Californians who live between Bakersfield and Fresno are more likely to undergo certain heart procedures than nearly all other California residents, according to an analysis of state data by Stanford University, the Fresno Bee reports.
Laurence Baker, a Stanford health research and policy professor, compiled the analysis. Baker analyzed rates for angiographies and angioplasties using hospital and outpatient discharge data from the Office of Statewide Health Planning and Development. Angiography is a diagnostic test that locates blocked arteries, and angioplasty is a procedure that usually involves stents to open artery blockages.
The report found that between 2005 and 2009, the central San Joaquin Valley had some of the highest rates statewide for elective angiographies and angioplasties.
Rates for angiography in the Bakersfield and Fresno areas were two and one half times the state average, according to the report. Fresno had 949 angiographies per 100,000 individuals while Bakersfield had 979, compared with the statewide average of 381 per 100,000.
Meanwhile, rates for angioplasty in Fresno and Bakersfield were 154 and 225, respectively, per 100,000 individuals, compared with the state average of 103 (Anderson, Fresno Bee, 9/3).
The study also found that residents of the city of Clearlake in Lake County have been receiving angiographies and angioplasties more than other state residents. From 2005 to 2009, Clearlake-area residents underwent elective angioplasties at more than five times the rate of Californians as a whole, and they underwent elective angiographies at nearly six times the state rate (Bazar, San Francisco Chronicle, 9/4).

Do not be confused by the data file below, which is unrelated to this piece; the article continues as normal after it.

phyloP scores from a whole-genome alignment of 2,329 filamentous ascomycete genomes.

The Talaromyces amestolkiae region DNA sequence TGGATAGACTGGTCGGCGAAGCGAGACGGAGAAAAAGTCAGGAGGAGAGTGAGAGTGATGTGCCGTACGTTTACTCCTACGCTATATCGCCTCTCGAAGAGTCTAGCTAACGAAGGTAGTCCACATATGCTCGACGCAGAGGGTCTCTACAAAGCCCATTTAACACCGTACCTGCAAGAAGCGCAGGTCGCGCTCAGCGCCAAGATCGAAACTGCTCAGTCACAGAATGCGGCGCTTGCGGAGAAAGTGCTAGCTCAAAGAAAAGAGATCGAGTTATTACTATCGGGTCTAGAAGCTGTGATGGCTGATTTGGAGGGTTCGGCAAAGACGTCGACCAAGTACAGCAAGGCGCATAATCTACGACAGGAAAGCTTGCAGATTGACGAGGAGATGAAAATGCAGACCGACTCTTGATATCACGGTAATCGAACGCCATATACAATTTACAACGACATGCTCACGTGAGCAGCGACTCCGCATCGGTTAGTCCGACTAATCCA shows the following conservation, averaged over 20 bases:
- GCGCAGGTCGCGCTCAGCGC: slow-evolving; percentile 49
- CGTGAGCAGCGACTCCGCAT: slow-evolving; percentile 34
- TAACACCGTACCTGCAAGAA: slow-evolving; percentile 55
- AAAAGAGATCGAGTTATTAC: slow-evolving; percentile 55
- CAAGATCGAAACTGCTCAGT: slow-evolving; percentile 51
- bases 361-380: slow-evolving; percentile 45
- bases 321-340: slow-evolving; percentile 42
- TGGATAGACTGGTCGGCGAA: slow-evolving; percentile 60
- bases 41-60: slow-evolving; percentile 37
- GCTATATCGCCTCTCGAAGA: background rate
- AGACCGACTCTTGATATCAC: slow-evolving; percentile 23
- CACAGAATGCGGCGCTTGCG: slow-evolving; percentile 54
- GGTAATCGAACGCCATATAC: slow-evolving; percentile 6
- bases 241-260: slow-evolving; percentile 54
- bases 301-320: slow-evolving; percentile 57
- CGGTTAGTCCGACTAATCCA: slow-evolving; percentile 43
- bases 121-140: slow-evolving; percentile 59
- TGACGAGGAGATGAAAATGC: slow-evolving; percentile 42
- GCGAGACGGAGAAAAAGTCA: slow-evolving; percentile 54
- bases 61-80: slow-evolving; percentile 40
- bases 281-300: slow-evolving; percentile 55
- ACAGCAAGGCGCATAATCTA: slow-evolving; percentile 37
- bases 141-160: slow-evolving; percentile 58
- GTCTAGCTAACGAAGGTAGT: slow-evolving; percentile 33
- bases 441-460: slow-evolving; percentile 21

Possible Reasons for Higher Rates
Physicians are not sure why the rates of certain heart procedures are higher in certain communities than others.
Some physicians think the higher heart procedure rates could be the result of a low-income and unhealthy population. The study did control for age, race, sex, education level, income and health insurance status.
Other doctors say there might not be enough primary care physicians to provide care for patients before they end up in need of cardiac procedures (Fresno Bee, 9/3).
Health care experts have said that financial incentives and patient requests could contribute to overuse of certain procedures. In addition, physician treatment habits could vary by community and lead to increased use of certain treatments, according to the San Francisco Chronicle.
This report was produced by the California HealthCare Foundation's Center for Health Reporting. CHCF is the publisher of California Healthline (San Francisco Chronicle, 9/4).